Report on the Agricultural Experiment Stations, 1952 Page: 6
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6 REPORT ON EXPERIMENT STATIONS, 1952
This tricycle tractor combines a number of operations and saves
much time and labor. Power is obtained from an air-cooled engine
that drives a single power wheel. The wheel is an independent unit
assembly completely detachable through a special pivot-hitch. A Ubolt
type of connection permits easy attachment or detachment of
two wheeled carts for overtop operation on medium- and high-growing
crops. These carts carry supplemental and special equipment such
as tanks, booms, quick-coupling hose connection and nozzles, powerdriven
pumps and dusters, and other pieces of equipment for croptreating
operations. If desired, low-type carts may be attached for
miscellaneous hauling chores on the farm.
Mechanization in cranberry production
Agricultural engineers of the Massachusetts station have converted
a small tractor with modified wheel equipment into a satisfactory
source of power for bog operations at the Cranberry Substation at
East Wareham. Spraying and dusting equipment modified for tractor
mounting have been added. Because there was a need for mechanizing
the operations involved in cleaning and maintaining marginal
and field ditches, a ditch-cleaning device to be used on the tractor was
also designed. The ditch cleaner consists essentially of a beater, driven
by auxiliary power, placed ahead of a dredge snout that is connected
to the suction line of a trash pump. The complete device mounts on
the tractor, which furnishes the power for the trash pump. The waste
is sprayed either on the bog or on the adjacent shore. Traveling at
12 miles per hour, this machine cleans as much ditch every 5 minutes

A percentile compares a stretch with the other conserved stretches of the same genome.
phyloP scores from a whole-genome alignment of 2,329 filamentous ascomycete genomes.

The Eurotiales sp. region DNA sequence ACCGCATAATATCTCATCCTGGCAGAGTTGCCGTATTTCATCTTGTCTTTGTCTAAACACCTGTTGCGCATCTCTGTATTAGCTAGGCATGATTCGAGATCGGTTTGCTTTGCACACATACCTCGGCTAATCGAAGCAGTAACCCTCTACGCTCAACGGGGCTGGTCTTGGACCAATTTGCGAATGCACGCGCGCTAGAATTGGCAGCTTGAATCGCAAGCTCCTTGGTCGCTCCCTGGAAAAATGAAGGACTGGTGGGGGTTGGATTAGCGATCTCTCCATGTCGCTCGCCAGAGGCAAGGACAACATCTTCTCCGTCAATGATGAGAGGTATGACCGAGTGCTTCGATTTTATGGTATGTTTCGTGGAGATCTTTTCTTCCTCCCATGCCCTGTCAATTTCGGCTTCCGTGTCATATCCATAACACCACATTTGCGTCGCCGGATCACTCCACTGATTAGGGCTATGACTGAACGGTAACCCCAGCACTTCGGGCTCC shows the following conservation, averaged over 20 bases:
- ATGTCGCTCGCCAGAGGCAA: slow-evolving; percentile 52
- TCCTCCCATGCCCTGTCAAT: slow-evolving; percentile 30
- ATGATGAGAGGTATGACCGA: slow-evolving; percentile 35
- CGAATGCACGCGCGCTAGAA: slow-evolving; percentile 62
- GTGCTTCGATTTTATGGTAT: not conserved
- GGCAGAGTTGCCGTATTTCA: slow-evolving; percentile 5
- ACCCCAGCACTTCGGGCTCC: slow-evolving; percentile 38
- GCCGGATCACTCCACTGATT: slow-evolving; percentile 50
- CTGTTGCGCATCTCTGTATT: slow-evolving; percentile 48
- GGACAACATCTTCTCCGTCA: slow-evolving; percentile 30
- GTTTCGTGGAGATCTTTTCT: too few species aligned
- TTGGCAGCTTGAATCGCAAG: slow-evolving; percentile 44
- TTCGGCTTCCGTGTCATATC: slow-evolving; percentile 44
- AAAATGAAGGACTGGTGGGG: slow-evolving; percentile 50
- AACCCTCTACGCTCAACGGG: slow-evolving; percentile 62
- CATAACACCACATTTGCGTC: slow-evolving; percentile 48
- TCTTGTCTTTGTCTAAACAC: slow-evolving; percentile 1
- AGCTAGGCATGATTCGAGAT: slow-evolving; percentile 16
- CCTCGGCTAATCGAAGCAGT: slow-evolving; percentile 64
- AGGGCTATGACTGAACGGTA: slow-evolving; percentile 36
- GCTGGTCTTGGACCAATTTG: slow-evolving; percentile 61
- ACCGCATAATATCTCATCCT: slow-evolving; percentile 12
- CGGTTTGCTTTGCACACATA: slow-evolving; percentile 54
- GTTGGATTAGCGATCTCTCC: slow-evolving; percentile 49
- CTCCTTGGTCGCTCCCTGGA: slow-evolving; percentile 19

as one man cleans with a shovel in a day.
About 1/2 inch of sand is added to the surface of the cranberry bog
every 4 years. Although improvements in cultural practices eventually
may eliminate the need for sanding, it is considered at present to
be necessary since the sand covers the trash and helps prune the vines.
Nine men hauling with wheelbarrows and spreading with shovels
require 8 hours to cover 1 acre with 60 to 80 cubic yards of sand. An
hydraulic sander that handles the sand by a method similar to that
followed in water-filtration plants has been developed. Sand from
a bin is introduced into the main distribution line by a jet of water
and is distributed on the bog by a crew handling smaller hoses fed
from the main line. The rate of sand application varies with the
length of the main line-from 20 cubic yards per hour at 400 feet of
main line to 30 cubic yards per hour at 100 feet. With the new equipment
a five-man crew will average I acre every 3 hours.
Anhydrous fertilizer placement
Because large amounts of nitrogen fertilizers are needed in the
Tung Belt, the Mississippi station was called upon to develop special
mechanical means for the proper placement and sealing of anhydrous
ammonia in the soil.
Anhydrous ammonia application is complicated in tung orchards
by the large amount of trash that lies on the surface of the soil and
the large numbers of roots branching out under the surface. The
station developed a machine with a disk coulter that cuts through the
trash. Other features of this machine are the four field-cultivator
springs that trip and reset the applicator, the wings on the bottom of
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United States. Office of Experiment Stations. Report on the Agricultural Experiment Stations, 1952, book, January 1953; Washington D.C.. (digital.library.unt.edu/ark:/67531/metadc5990/m1/8/: accessed March 1, 2017), University of North Texas Libraries, Digital Library, digital.library.unt.edu; crediting UNT Libraries Government Documents Department.